As a global player and a manufacturing hub experiencing economic growth, Vietnam can grasp the opportunities of the green economy by playing a central role in climate action, a briefing event has heard.

A collaboration between Climateworks Centre and Fulbright University Vietnam, the post-COP27 event saw a series of expert briefings and discussions on the opportunities and challenges for businesses operating in Vietnam resulting from international climate commitments.

Trang Nguyen, Climateworks Southeast Asia Lead, was among the experts to present at the briefing, held earlier this month.

A woman stands onstage at a lecturn presenting to a large group of people. There is a video screen to her right showing a slide presentation and a camera in the centre of the room filming her.
Trang Nguyen presents at ‘COP 27 Opportunities and Challenges’, a collaboration between Fulbright University Vietnam and Climateworks Centre.

Ms Nguyen said while challenges to global climate cooperation persisted – including macroeconomic headwinds, geopolitical instability and rising energy prices – encouraging trends are emerging in climate movements.

‘In addition to the number of companies committing to nullify their emissions from their operations, companies are also addressing those emitted from their supply chains, mitigating climate risks and employing nature-based solutions,’ she said.

‘1.5°C aligned value chains, endorsed by businesses, can potentially further strengthen the official commitments of Vietnam towards net zero targets.

Bright spots for Vietnam

Last year’s COP27 conference in Egypt occurred after a year of energy and food price shocks, macroeconomic slowdown and extreme weather events, which all posed renewed challenges for global climate action. Developing nations like Vietnam were hit the hardest by some of these issues.

However, the briefing event identified emergent themes in climate movements globally that might present bright spots for Vietnam.

These included key international commitments, policies and mechanisms for the corporate sector to leverage climate action, best practices of the businesses operating in Vietnam, green finance, international collaboration, new ambitions in mitigating climate change, and guidelines for net zero production.

Dr John Vong speaks during a panel discussion at the event.

Dr John Vong, Climateworks Sustainable Finance Lead and Adjunct Professor at Monash University, joined a panel discussion with Vinamilk Director of Development and Research Nguyễn Quốc Khánh and Copper Mountain Energy board member Chung Diệu Tuấn and moderated by Fulbright University Vietnam Environmental Policy Lecturer Dr. Ha Quang Hung.

‘Finance, energy and business are collaborating in climate action towards limiting warming to 1.5°C,’ Dr Vong said.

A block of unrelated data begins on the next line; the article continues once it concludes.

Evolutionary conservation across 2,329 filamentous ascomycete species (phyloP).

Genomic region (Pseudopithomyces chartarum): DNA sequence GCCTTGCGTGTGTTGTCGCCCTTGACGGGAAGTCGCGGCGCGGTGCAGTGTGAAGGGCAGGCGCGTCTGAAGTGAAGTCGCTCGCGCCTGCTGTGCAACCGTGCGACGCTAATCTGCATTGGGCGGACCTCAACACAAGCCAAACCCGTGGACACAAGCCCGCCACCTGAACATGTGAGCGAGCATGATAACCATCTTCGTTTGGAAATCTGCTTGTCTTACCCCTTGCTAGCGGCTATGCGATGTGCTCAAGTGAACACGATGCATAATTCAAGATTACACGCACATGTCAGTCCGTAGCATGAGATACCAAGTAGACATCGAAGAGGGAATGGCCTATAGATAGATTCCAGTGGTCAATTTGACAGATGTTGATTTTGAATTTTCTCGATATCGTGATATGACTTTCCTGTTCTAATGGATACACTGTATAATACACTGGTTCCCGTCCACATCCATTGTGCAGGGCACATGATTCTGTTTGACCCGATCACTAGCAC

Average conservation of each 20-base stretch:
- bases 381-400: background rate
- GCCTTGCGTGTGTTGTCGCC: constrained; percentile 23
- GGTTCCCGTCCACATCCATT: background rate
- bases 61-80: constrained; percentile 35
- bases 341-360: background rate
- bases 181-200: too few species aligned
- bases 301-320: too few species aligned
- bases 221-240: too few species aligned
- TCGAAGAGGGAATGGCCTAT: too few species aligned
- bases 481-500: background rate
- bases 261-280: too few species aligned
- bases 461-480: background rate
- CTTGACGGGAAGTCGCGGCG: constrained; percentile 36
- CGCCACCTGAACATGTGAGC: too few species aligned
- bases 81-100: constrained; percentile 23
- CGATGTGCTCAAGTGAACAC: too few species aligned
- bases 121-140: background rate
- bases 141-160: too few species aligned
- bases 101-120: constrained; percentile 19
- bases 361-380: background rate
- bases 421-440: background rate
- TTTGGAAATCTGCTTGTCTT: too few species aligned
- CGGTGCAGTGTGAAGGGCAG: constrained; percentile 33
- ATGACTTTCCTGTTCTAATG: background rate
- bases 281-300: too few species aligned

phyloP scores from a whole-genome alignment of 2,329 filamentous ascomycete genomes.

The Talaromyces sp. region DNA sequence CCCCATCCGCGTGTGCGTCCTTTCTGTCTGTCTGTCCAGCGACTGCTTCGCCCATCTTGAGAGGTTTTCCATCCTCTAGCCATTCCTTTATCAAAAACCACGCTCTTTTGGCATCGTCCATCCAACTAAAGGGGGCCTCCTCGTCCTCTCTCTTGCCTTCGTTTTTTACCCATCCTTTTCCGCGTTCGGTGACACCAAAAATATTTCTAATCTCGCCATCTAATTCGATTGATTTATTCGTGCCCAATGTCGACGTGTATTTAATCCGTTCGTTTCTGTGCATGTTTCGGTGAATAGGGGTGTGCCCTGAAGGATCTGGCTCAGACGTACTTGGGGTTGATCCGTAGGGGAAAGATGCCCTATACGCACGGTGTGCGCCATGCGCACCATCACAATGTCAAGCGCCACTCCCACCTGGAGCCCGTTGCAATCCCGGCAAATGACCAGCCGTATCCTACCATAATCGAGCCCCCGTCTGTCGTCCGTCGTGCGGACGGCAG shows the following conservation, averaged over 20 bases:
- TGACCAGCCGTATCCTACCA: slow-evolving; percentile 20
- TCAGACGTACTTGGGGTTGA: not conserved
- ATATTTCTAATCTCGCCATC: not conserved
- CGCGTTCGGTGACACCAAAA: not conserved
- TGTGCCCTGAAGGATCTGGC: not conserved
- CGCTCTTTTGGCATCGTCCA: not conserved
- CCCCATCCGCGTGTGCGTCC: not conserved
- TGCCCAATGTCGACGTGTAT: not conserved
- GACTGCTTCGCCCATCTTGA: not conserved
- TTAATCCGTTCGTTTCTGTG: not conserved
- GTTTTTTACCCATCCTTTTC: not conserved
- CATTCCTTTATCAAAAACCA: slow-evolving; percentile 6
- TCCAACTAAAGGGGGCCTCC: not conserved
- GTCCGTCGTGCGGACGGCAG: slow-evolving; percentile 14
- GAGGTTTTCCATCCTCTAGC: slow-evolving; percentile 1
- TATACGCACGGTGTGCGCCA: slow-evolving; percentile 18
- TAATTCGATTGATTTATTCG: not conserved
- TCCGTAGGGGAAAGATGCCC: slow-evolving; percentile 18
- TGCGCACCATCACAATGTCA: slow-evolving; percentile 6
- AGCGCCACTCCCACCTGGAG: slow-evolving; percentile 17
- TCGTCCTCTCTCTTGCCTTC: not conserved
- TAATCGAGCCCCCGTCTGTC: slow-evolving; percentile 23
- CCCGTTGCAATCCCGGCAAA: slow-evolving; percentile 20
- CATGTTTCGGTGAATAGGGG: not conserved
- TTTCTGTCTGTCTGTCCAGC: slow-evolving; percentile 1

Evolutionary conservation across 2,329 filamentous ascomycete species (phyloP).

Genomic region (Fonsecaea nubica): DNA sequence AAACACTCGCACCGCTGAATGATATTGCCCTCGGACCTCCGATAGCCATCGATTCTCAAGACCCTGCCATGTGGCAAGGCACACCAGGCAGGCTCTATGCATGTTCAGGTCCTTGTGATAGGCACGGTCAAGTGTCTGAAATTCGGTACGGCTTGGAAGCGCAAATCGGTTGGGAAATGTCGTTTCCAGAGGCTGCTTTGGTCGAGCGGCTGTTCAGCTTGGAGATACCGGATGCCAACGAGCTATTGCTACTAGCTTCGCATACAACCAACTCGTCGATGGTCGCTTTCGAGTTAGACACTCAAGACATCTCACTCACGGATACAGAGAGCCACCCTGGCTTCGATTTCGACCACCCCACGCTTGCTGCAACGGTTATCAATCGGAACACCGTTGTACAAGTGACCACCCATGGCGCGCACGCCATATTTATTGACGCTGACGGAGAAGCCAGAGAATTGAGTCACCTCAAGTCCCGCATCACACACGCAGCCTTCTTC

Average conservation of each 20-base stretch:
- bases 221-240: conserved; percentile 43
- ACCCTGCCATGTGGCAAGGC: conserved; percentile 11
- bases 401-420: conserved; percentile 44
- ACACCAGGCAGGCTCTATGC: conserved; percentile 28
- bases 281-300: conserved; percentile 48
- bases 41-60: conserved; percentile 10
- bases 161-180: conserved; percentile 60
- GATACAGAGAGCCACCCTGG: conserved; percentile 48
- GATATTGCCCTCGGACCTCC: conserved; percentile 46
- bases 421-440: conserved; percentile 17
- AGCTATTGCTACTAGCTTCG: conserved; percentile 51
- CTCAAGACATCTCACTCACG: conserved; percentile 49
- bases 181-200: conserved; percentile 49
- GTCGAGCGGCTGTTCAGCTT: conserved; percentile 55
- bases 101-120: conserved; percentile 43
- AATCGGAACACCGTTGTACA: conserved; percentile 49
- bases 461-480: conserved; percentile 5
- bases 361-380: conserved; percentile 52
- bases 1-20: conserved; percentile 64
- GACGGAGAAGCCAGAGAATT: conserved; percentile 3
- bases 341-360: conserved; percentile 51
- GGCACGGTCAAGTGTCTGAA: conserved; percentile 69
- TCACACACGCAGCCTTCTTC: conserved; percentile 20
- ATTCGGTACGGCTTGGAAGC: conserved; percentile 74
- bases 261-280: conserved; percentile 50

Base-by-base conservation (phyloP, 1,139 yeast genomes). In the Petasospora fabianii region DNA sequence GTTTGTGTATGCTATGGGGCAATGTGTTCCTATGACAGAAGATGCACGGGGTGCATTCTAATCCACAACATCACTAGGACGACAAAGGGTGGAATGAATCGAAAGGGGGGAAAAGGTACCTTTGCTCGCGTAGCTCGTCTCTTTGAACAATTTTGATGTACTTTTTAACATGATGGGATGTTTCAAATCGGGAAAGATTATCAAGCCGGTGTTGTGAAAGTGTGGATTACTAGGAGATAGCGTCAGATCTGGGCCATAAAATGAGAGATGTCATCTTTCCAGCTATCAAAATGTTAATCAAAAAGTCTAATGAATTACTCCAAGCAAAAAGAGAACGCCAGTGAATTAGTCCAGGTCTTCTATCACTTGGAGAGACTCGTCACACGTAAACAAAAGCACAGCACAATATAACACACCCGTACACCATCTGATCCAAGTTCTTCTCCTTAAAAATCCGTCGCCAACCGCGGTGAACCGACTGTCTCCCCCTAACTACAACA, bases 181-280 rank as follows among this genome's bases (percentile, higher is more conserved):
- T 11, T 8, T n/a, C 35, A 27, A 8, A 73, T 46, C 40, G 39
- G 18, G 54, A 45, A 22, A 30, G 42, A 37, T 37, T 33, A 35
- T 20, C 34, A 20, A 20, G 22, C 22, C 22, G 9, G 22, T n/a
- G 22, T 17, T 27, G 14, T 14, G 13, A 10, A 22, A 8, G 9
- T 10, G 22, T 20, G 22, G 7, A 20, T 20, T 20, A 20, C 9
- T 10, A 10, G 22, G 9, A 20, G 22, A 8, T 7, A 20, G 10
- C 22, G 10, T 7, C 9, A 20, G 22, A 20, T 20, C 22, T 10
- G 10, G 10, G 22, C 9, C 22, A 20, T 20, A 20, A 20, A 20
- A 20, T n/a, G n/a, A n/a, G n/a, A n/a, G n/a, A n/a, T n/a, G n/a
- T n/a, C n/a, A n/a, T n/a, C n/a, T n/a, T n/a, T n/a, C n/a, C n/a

‘Sustainability reporting is keeping pace with net zero commitments.’

In Australia, he said, net zero targets are being adopted across corporations and have nearly doubled between 2021 and 2022.

‘Emissions along the supply chain are reported, and that means countries who are part of the global supply chain like Vietnam may step up decarbonisation efforts to strengthen their competitiveness.’

Experts share insights

Dr. Le Viet Phu, the Environmental Policy lecturer at the Fulbright School of Public Policy and Management, gave a presentation on the progress of energy transition in Vietnam, emphasising the reduced competitiveness of coal and natural gas given the decrease in costs of renewable energy technologies.

Dominic Scriven, co-founder and Executive Chairman of Dragon Capital Group,
highlighted the importance of climate finance while noting the further efforts that are needed to harmonise rules and regulations on sustainability and climate reporting and incentivise companies and investors to achieve net zero targets. Mr. Scriven shared some best practices to assess climate risks, including addressing the physical and transition risks.

Four people stand on a stage
Climateworks’ Dr John Vong and Trang Nguyen with Lien Nguyen and Dr Hung Ha.

Other speakers included Vietnam Ministry of Natural Resources and Environment’s Nguyen Thanh Cong, Australian Consul General in Ho Chi Minh City Sarah Hooper and British Consul General in Ho Chi Minh City Emily Hamblin.

More than 120 people attended the briefing, including representatives of the public, private, finance, non-government and academic sectors.

‘Having representatives from government ministries, business, NGO, academia and development partners get together to discuss solutions to climate change demonstrates willingness from different actors to collaborate to address shared challenges and accelerate climate action,’ Ms Nguyen said.

Read more and see additional photos from the briefing at the Fulbright University Vietnam website.

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